FIG. 2A illustrates a cross-sectional side view of the transaction card 1 along lines II-II of FIG. 1B. As illustrated, the transaction card 1 includes at least a first layer 26 of metal. Of course, the transaction card 1 may comprise two or more layers of metal that are adhered together via heat, pressure, and/or adhesive. The transaction card 1 may include at least one layer of titanium or stainless steel. The first layer 26 further includes the magnetic stripe 22 and the signature panel 24 adhered directly to the first layer 26 of metal. The total thickness of the first layer 26 may be about 30 mils, although other thicknesses of the first layer 26 are contemplated by the present invention. The layers illustrated in FIGS. 2A-2E are exaggerated in thickness to clearly illustrate the structures of the transaction cards described herein.

The transaction card 1 may be stamped, embossed or etched to provide texture, images, alphanumeric characters, or the like. As described above, the front or rear surfaces of the transaction card 1 may be printed or laser-etched to provide indicia, such as graphics, images, text, or any other indicia. In addition, the surface of the first layer 26 may be anodized and/or coated with a coating to protect the surfaces of the metal and/or to provide the surface with a color. Moreover, an adhesive (not shown) may be provided for adhering the magnetic stripe 22 and the signature panel 24 to the metal of the first layer 26. Further, a microchip (not shown) may be embedded into the first layer 26 of metal to provide smart card capabilities to the transaction card made therefrom.

FIG. 2B illustrates an alternate embodiment of the present invention of a cross-sectional view of the transaction card 1 along line II-II of FIG. 1B. As illustrated, the transaction card 1 includes a metal layer 30, and an optional adhesive layer 32 to adhesively secure the magnetic strip 22 and signature panel 24 to the metal layer 30. The adhesive layer 32 may be laminated, coated, or otherwise applied to the metal layer 30. The total thickness of the transaction card 1 including the metal layer 30 and the adhesive layer 32, as illustrated in FIG. 2B, may be about 30 mils, although other thicknesses are contemplated in the present invention. The metal layer 30 may be made of titanium or stainless steel.

Alternatively, the transaction card does not include an adhesive layer, as illustrated in FIG. 2A, and the magnetic stripe 22 and/or signature panel 24, as well as any other feature, is applied directly to one or both surfaces of the metal layer 30. Alternatively, the transaction card 1 may have an adhesive layer (not shown) provided on the front face 10 of the transaction card 1 for adhering inks or other printing to the metal layer 30.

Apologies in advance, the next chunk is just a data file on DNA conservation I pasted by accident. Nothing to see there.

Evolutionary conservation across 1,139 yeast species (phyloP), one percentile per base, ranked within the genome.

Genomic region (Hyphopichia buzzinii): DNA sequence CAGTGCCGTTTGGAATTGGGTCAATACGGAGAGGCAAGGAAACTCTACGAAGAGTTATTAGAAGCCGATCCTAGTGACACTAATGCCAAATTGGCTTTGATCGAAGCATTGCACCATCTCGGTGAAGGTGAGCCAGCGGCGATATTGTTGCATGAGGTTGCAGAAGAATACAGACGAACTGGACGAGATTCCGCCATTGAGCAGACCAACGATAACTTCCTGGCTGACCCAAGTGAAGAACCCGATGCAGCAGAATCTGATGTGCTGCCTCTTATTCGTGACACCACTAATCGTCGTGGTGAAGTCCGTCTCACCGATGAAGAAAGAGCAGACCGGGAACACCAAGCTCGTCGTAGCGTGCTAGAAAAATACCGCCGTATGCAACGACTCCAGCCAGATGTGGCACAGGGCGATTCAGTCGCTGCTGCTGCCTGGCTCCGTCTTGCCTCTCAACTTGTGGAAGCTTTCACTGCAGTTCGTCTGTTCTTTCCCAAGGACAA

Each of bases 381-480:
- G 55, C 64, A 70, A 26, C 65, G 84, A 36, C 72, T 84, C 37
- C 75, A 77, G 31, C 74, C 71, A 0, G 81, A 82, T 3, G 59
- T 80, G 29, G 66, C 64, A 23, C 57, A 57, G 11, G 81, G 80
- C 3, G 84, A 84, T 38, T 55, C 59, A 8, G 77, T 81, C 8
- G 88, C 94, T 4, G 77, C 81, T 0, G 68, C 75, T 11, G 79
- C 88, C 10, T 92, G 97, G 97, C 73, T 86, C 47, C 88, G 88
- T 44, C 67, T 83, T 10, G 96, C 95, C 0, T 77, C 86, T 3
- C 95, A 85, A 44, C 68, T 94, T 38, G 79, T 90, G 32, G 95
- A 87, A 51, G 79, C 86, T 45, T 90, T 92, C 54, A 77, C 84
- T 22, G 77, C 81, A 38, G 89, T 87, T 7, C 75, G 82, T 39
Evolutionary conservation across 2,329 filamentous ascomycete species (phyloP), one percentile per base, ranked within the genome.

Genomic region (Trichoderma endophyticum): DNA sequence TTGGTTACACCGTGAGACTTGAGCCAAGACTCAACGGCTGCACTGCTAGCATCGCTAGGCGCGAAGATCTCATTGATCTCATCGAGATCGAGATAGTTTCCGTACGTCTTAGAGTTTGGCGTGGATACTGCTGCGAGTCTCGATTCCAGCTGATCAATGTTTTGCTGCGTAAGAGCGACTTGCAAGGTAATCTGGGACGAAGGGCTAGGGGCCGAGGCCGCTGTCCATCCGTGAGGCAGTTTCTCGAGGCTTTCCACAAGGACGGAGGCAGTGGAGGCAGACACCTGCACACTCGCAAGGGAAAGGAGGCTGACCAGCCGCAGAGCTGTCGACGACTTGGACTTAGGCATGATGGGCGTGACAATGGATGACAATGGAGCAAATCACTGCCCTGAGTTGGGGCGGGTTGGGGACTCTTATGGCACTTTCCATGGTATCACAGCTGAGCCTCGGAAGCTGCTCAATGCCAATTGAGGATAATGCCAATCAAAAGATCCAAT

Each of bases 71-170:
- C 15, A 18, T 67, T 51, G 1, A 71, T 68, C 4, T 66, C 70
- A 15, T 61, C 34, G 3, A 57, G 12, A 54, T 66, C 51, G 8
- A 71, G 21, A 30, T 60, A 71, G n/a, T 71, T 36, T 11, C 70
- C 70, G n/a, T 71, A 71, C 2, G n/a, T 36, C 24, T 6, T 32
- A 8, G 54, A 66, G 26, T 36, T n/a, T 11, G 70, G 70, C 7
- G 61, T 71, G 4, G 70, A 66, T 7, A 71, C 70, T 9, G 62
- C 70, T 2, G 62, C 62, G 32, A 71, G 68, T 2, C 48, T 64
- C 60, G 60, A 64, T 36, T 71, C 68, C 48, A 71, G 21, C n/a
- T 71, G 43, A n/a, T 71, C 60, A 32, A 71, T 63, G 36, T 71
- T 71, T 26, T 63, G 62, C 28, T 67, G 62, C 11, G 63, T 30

The transaction card of FIG. 2B may be stamped, embossed or etched to provide texture, images, graphics, alphanumeric characters or the like to the transaction card. As described above, the front or rear surfaces of the transaction card may be printed or laser-etched to provide indicia, such as graphics, images, text, or any other indicia.

FIG. 2C illustrates an alternate embodiment of the present invention of a cross-sectional view of a transaction card taken along line II-II of FIG. 1B. In the embodiment illustrated in FIG. 2C, the transaction card 1 comprises a core layer 40 of a substrate, such as a thermoplastic material of, for example, PVC, PET copolymer, or other substrate. Further, the core layer 40 has a layer of metal laminated to one or both sides of the core layer 40. In FIG. 2C, the core layer 40 has a first metal layer 42 laminated or otherwise disposed adjacent to a first surface of the core layer 40 and a second metal layer 44 laminated or otherwise disposed adjacent to a second surface of the core layer 40. The core layer 40 may be about 18 mils, while each metal layer 42, 44 may be about 6 mils to provide a transaction card that is about 30 mils in total thickness. However, the core layer 40 and metal layers 42, 44 may be any thickness. The metal layers 42, 44 may be titanium or stainless steel.